The first phase of the FightAIDS@Home project was an important part of the potential solution. Over the past 10 years, volunteers contributing to FightAIDS@Home have screened millions of chemical compounds, looking for those that might bind to specific sites on HIV and help disrupt the virus's lifecycle. The project has had some remarkable successes, and has expanded over time to screen new compounds, investigate new potential binding sites on the virus (on protease, integrase and reverse transcriptase), tap into new sources of computing power (Android mobile devices), and use new computational screening programs (AutoDock Vina) to improve the performance and accuracy of the simulations.
More accurate simulations
Phase 2 introduces a completely new computational tool into the FightAIDS@Home effort: the Binding Energy Distribution Analysis Method (BEDAM), implemented with the Academic IMPACT molecular mechanics and molecular dynamics engine software. The BEDAM approach models the reorganizational energy of the interaction of the docked complex; it is a proven technique that has been shown to work on test data where the true results are known, but one that has never before been implemented on such a large scale. Put another way, Phase 2 uses a different simulation method to double-check and further refine the AutoDock and AutoDock Vina screening results that were generated in Phase 1. The main goal of Phase 2 is to help identify false positives - chemicals that the initial screen suggested would bind to the target site, but which actually won't work when tried in the lab. BEDAM is well-suited to this kind of work because although it has proven to be more accurate than AutoDock and AutoDock Vina, it needs an already docked complex to evaluate, and uses much more computer time to evaluate each docked complex. Therefore, it makes sense to apply the technique to only the top results from the Phase 1 virtual screen.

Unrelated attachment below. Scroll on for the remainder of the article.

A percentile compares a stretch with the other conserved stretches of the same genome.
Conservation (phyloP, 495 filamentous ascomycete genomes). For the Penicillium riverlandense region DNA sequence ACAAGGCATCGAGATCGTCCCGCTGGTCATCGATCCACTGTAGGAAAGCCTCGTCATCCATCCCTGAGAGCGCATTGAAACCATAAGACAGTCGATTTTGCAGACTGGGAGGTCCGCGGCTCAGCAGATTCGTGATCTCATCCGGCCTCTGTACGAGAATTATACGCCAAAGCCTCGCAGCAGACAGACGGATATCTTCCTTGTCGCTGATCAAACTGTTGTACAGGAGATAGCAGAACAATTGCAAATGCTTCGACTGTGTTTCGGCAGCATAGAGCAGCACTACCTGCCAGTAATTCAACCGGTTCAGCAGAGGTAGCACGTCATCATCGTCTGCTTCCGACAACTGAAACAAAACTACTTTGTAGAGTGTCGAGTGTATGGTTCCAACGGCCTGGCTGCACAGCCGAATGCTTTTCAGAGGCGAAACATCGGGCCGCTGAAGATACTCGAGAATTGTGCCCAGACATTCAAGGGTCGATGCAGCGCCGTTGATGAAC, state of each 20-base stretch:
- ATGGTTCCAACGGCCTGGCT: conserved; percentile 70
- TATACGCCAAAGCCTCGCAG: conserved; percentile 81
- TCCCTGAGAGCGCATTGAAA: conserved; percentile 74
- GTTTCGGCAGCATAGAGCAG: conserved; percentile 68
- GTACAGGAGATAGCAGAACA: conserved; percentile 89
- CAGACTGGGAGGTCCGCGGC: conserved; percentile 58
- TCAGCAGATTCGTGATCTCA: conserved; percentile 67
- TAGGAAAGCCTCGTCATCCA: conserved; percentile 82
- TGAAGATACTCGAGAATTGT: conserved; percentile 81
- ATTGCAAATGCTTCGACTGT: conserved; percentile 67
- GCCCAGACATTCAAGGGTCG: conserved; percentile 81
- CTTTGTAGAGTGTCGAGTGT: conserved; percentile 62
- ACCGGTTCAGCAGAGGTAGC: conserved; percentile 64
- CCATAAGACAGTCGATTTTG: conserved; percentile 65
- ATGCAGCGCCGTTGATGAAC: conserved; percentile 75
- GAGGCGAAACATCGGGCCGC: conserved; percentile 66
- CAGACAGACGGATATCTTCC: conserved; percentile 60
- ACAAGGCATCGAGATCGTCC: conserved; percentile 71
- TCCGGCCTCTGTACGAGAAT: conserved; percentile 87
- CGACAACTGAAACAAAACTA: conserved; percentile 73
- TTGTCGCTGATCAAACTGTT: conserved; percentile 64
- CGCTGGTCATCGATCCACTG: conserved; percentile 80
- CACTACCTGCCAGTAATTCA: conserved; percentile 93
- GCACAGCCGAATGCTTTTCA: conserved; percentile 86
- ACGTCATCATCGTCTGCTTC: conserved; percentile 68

The overall goal of FightAIDS@Home is to find new leads for HIV therapeutics. Our work is the first step in a long pipeline that may eventually lead to a new drug or therapeutic strategy. However, Phase 2 is focused on two goals in particular:
1) Reduce wasted time and money in the lab testing stage of research
The main goal is to use BEDAM simulations to verify the most promising compounds that were identified in Phase 1 screening, and eliminate false positives. By adding this additional computational step, there is a much better chance that the eventual top-rated compounds will actually perform well in lab tests.
This is important because of the cost of laboratory testing. After the two-step virtual screening and BEDAM/Academic IMPACT analysis to identify "hits" (compounds that show promise for further development), the best compounds identified would then need to be either purchased or synthesized to be tested experimentally. This laboratory testing is an expensive and lengthy process, but by using BEDAM we hope to limit the number of false positives and narrow down the list of promising results to save time and money as the compounds move into the drug development pipeline.
2) Expand the arsenal of virtual screening techniques for research on other diseases
The methodology that we deploy on HIV drug discovery can be and is applied to other diseases. The docking tools we deployed and used in Phase 1 (AutoDock and AutoDock Vina) have both been used extensively by scientists worldwide to screen chemical compounds as potential treatments for cancer, tropical diseases and other health issues. Over 5000 scientific papers have been published using these tools. Our use of BEDAM to analyze pre-screened compounds at this scale is unprecedented. If this approach yields the results we anticipate, these research techniques will benefit other areas of research, including other World Community Grid projects.